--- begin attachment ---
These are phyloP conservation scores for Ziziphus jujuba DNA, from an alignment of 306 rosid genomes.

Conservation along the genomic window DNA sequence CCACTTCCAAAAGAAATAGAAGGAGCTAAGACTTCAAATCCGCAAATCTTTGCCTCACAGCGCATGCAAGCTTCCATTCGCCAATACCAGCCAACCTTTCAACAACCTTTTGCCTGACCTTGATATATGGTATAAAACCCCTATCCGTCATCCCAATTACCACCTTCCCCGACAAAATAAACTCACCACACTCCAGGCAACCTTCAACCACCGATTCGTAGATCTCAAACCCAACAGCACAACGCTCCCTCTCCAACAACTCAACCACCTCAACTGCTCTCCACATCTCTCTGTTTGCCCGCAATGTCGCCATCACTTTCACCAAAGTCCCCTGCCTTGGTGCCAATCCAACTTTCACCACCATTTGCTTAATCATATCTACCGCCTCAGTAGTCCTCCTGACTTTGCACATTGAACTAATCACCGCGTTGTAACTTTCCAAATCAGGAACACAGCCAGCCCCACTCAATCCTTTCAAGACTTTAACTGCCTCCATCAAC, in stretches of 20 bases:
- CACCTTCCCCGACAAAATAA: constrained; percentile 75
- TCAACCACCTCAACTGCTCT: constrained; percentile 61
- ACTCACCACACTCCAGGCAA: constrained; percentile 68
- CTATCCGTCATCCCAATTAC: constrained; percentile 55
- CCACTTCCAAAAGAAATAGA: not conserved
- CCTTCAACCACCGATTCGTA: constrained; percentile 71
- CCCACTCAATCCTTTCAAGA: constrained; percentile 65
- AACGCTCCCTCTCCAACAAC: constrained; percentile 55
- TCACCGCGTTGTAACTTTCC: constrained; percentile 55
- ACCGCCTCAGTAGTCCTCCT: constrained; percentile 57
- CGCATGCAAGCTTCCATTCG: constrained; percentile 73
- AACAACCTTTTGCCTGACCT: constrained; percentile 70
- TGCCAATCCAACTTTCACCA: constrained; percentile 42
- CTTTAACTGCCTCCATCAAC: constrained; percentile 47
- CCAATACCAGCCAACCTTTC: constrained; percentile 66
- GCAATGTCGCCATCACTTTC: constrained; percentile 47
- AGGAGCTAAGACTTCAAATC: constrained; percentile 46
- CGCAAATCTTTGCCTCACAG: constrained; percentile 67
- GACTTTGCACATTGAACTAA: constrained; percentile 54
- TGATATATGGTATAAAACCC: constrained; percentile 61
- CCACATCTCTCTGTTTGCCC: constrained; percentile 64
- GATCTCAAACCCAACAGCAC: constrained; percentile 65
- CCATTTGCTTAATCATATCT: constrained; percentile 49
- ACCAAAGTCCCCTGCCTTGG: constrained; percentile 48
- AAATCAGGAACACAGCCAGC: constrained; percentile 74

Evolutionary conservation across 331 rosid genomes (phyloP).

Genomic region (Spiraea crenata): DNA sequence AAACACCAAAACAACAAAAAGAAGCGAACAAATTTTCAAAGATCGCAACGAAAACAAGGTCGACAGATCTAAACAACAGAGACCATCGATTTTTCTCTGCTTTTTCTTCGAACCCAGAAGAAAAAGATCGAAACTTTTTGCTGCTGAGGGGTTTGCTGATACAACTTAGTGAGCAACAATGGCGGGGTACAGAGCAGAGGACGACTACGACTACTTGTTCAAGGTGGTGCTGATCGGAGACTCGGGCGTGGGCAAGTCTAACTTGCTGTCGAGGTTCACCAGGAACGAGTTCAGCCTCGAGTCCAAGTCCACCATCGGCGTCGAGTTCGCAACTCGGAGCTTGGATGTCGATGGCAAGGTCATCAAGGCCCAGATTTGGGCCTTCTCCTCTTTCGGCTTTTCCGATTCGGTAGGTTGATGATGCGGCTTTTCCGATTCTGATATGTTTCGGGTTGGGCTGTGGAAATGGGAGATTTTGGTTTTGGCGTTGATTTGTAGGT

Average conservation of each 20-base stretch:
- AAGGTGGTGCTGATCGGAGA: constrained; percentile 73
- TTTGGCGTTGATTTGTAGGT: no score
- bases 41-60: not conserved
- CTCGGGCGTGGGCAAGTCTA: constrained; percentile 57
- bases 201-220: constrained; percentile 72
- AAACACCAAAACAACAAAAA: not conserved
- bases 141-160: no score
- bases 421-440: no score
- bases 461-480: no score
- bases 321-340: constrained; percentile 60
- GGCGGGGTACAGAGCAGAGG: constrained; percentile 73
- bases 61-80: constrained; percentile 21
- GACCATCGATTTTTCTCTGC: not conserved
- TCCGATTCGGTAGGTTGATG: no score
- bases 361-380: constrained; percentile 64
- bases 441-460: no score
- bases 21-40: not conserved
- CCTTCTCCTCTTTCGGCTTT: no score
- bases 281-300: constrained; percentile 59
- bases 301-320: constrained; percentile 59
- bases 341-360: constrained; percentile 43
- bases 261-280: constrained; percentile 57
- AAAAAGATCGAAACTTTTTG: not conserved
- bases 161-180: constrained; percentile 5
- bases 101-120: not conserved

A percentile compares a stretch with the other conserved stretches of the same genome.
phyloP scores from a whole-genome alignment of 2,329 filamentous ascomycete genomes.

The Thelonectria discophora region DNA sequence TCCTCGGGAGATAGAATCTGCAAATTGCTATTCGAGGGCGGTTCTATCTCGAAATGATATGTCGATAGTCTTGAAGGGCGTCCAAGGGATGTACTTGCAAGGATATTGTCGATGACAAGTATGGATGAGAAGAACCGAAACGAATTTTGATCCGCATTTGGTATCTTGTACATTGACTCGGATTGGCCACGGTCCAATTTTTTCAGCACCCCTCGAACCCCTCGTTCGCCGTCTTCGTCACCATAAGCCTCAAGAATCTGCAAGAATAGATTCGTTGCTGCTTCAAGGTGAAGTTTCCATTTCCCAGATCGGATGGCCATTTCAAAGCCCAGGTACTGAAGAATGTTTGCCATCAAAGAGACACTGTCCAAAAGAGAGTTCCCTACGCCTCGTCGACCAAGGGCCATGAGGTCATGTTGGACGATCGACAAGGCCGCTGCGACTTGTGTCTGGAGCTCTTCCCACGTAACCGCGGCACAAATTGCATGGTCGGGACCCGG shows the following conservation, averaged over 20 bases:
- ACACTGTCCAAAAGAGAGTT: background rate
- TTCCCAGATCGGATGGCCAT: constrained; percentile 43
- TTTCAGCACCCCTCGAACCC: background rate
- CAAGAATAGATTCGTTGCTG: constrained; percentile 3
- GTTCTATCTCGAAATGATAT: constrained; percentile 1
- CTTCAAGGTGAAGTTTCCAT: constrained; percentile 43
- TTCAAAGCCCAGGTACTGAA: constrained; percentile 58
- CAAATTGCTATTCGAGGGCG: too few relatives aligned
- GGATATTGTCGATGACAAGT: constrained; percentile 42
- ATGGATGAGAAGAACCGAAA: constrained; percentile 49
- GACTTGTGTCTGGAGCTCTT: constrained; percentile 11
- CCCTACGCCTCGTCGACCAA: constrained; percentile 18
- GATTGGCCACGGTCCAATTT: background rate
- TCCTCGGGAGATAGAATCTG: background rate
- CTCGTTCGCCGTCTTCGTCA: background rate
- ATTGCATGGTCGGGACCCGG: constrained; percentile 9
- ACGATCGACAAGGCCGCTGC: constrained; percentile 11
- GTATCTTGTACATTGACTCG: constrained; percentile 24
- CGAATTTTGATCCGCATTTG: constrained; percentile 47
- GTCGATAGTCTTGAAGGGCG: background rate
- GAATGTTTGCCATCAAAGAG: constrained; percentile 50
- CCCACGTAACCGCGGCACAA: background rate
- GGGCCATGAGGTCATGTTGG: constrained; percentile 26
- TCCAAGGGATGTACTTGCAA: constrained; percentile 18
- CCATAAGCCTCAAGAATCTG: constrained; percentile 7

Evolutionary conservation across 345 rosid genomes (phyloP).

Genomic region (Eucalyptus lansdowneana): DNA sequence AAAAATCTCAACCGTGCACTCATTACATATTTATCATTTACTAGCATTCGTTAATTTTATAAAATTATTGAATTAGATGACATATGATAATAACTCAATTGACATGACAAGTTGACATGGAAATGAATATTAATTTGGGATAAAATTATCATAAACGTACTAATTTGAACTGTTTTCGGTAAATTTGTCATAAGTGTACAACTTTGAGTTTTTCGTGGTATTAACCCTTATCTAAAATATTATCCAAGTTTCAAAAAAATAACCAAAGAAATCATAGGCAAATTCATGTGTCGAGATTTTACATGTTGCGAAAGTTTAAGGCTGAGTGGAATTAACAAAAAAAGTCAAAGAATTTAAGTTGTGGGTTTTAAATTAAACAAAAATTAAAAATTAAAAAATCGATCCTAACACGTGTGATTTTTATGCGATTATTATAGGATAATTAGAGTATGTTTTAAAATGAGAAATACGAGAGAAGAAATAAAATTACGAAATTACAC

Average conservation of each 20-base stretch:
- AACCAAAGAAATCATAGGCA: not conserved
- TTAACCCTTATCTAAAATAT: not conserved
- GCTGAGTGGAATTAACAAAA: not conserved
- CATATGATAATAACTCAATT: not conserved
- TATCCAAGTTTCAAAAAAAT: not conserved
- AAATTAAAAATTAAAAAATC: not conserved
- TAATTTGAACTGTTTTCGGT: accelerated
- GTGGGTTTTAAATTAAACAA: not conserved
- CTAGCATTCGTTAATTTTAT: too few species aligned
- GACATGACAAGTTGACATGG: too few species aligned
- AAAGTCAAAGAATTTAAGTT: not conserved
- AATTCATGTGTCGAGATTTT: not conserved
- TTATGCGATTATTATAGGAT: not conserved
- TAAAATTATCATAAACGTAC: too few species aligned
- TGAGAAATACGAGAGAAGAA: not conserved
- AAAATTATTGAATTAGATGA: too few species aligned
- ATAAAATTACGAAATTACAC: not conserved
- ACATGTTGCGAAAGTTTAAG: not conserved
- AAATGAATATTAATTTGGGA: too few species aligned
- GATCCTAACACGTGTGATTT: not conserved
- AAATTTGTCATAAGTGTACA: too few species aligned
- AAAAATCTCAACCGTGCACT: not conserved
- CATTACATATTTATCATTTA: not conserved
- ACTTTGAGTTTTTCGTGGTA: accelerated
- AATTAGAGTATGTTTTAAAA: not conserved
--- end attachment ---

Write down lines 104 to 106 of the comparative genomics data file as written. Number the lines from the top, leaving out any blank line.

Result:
- ACATGTTGCGAAAGTTTAAG: not conserved
- AAATGAATATTAATTTGGGA: too few species aligned
- GATCCTAACACGTGTGATTT: not conserved